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Thursday, 7 January 2010

Why is it so cold?

The Big Chill is being blamed on a change in the position of the jet stream – the current of air that moves from west to east. In a normal British winter – when conditions are mild and soggy – the jet stream lies over northern Europe, at an altitude of between 35,000 to 50,000 feet.

During these grey winters, Britain’s prevailing winds come from the west and south west, and bring with them warm and moist air from the sub-tropical Atlantic. But since mid December, the weather patterns high in the atmosphere have changed.  The jet stream has shifted south hundreds of miles and is now positioned over North Africa.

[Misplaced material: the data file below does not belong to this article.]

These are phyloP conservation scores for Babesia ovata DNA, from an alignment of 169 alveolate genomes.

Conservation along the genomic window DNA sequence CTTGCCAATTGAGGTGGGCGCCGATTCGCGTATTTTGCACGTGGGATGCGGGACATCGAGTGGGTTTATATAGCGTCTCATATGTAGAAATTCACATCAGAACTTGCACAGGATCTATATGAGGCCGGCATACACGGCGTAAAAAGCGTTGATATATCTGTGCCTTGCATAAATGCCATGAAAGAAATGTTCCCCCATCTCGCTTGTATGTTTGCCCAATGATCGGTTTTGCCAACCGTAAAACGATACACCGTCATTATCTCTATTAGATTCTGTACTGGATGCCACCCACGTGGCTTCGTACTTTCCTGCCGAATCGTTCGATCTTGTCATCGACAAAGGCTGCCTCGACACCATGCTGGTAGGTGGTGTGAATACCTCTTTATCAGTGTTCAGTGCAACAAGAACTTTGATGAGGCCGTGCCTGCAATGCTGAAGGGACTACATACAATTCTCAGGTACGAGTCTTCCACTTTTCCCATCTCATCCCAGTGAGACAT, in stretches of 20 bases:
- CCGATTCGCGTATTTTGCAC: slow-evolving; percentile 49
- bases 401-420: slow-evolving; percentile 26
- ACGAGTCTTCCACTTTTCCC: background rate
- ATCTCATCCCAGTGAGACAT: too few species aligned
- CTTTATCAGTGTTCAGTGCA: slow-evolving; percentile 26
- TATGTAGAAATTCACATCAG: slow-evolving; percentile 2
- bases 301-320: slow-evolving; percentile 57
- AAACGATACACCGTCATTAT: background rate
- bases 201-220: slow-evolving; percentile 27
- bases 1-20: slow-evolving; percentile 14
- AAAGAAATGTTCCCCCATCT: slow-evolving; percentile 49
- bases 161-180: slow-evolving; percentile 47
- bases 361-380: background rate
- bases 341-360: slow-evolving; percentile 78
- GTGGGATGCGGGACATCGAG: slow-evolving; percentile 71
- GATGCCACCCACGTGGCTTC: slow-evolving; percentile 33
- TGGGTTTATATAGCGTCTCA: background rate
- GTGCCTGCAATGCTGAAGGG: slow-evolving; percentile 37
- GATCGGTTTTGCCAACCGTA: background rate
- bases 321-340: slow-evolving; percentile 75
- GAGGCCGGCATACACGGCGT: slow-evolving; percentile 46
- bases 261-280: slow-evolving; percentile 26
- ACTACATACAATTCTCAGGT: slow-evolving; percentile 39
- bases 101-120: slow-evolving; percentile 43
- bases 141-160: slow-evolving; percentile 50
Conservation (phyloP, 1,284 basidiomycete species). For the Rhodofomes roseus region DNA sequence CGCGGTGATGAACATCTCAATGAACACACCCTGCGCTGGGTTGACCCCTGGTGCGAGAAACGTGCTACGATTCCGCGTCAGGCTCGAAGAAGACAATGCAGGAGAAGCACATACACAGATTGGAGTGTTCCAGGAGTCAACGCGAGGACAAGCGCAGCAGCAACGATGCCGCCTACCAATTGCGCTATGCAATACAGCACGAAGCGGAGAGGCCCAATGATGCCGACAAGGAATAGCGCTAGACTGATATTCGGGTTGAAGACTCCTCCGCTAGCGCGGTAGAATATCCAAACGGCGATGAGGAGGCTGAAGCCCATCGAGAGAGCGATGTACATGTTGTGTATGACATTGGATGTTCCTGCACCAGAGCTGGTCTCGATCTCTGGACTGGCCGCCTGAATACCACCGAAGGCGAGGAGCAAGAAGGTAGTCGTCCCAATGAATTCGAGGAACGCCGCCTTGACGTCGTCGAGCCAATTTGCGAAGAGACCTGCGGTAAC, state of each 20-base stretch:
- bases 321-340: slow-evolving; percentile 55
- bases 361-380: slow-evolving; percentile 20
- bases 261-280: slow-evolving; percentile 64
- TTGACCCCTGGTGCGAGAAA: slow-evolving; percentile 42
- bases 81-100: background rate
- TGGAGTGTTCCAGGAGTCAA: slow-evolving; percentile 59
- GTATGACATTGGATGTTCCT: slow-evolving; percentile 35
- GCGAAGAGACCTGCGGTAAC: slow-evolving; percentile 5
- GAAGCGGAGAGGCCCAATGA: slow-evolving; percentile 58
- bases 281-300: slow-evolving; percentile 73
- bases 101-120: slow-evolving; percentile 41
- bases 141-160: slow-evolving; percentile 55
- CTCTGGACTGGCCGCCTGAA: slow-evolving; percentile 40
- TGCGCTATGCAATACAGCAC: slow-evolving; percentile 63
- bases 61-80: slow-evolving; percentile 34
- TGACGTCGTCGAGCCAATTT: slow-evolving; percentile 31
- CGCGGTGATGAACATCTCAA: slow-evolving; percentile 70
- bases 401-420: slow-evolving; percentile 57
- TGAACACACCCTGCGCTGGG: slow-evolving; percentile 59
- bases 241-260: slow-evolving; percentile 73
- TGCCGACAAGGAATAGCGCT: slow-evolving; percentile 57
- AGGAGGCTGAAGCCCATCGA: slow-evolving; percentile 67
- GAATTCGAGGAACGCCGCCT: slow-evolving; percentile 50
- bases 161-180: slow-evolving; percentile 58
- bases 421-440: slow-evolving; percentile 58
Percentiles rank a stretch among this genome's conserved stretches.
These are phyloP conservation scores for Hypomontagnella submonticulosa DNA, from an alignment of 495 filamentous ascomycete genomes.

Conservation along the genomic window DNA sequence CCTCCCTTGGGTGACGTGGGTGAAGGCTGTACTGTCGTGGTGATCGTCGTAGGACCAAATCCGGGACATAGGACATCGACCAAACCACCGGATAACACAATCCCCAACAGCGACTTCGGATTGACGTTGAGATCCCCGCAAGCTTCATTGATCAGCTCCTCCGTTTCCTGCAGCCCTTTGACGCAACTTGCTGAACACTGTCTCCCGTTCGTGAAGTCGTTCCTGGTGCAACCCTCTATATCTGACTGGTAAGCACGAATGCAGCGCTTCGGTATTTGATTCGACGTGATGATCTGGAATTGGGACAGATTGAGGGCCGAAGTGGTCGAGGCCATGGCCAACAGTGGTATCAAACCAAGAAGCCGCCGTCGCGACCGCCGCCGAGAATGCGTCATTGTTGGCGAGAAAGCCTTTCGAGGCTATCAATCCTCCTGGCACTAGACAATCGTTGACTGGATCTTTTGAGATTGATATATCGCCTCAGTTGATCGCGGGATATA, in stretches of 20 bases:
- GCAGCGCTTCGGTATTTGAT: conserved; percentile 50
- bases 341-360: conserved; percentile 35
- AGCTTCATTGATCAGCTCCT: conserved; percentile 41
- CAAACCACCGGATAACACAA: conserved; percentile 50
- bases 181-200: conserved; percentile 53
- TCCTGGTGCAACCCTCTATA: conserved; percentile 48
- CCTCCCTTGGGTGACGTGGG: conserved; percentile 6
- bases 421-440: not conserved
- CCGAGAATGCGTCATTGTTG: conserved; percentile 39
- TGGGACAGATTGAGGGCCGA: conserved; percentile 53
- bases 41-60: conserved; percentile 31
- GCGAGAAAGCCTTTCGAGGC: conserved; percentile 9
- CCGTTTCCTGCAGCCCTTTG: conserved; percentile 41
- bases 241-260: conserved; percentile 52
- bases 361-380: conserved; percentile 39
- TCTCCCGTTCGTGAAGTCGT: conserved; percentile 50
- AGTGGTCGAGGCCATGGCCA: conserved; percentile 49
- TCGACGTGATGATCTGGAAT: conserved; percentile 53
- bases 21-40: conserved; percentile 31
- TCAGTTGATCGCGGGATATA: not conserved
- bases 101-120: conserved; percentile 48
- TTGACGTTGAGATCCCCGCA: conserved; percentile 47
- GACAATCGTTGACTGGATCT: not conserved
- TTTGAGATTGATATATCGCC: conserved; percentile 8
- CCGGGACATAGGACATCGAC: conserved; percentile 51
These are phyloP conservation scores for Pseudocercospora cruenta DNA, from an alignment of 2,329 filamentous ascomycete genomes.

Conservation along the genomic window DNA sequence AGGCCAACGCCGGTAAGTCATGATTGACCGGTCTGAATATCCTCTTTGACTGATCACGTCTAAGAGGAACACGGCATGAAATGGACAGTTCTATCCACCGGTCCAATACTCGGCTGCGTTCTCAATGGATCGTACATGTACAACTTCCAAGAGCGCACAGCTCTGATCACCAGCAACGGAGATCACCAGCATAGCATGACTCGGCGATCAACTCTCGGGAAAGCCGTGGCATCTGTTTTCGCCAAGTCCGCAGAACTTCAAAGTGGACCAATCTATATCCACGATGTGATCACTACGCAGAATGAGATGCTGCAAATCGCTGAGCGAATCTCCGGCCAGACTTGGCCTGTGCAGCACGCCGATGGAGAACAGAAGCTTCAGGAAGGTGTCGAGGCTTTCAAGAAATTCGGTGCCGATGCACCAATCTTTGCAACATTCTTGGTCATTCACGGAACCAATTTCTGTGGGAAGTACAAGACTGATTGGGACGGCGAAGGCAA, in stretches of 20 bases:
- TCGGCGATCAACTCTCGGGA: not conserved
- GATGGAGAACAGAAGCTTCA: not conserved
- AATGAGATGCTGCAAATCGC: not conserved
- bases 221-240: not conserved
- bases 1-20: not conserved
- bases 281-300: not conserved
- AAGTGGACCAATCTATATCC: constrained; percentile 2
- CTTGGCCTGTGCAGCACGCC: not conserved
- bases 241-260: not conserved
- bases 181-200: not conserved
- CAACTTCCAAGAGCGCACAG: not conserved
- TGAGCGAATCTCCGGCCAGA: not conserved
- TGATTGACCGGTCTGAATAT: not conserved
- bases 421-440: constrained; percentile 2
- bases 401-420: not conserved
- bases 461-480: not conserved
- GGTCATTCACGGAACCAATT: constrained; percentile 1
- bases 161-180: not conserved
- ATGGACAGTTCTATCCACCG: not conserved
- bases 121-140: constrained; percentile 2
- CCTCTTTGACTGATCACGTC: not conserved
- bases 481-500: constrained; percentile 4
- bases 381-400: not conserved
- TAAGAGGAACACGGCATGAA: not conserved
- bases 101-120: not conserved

The warm westerlies that usually keep away the snow are instead giving the Mediterranean an unusually mild winter. What wind the UK has experienced has blasted in from the Arctic, or from across the cold land masses of Siberia and Eastern Europe.

Helen Chivers, of the Met Office, said: ‘Because the jet stream is so far south, we have now got two areas of high pressure bringing cold weather to Britain.

‘One is over Greenland, and the other is over Russia. We are stuck in an area of low pressure between them and we are getting northerly winds from the Arctic and northern Scandinavia.’

No one knows why the jet stream has shifted so far south. Some believe its location may be linked to the emerging El Nino weather phenomena – where the surface temperatures of the Pacific periodically get warmer.

The Met Office said yesterday that the cold snap has nothing to do with climate change – but is part of the normal ebb and flow of normal local weather.

Read more:

BBC Weather forecast for the week ahead - broadcast 3rd January 2010

Posted by D.Drake

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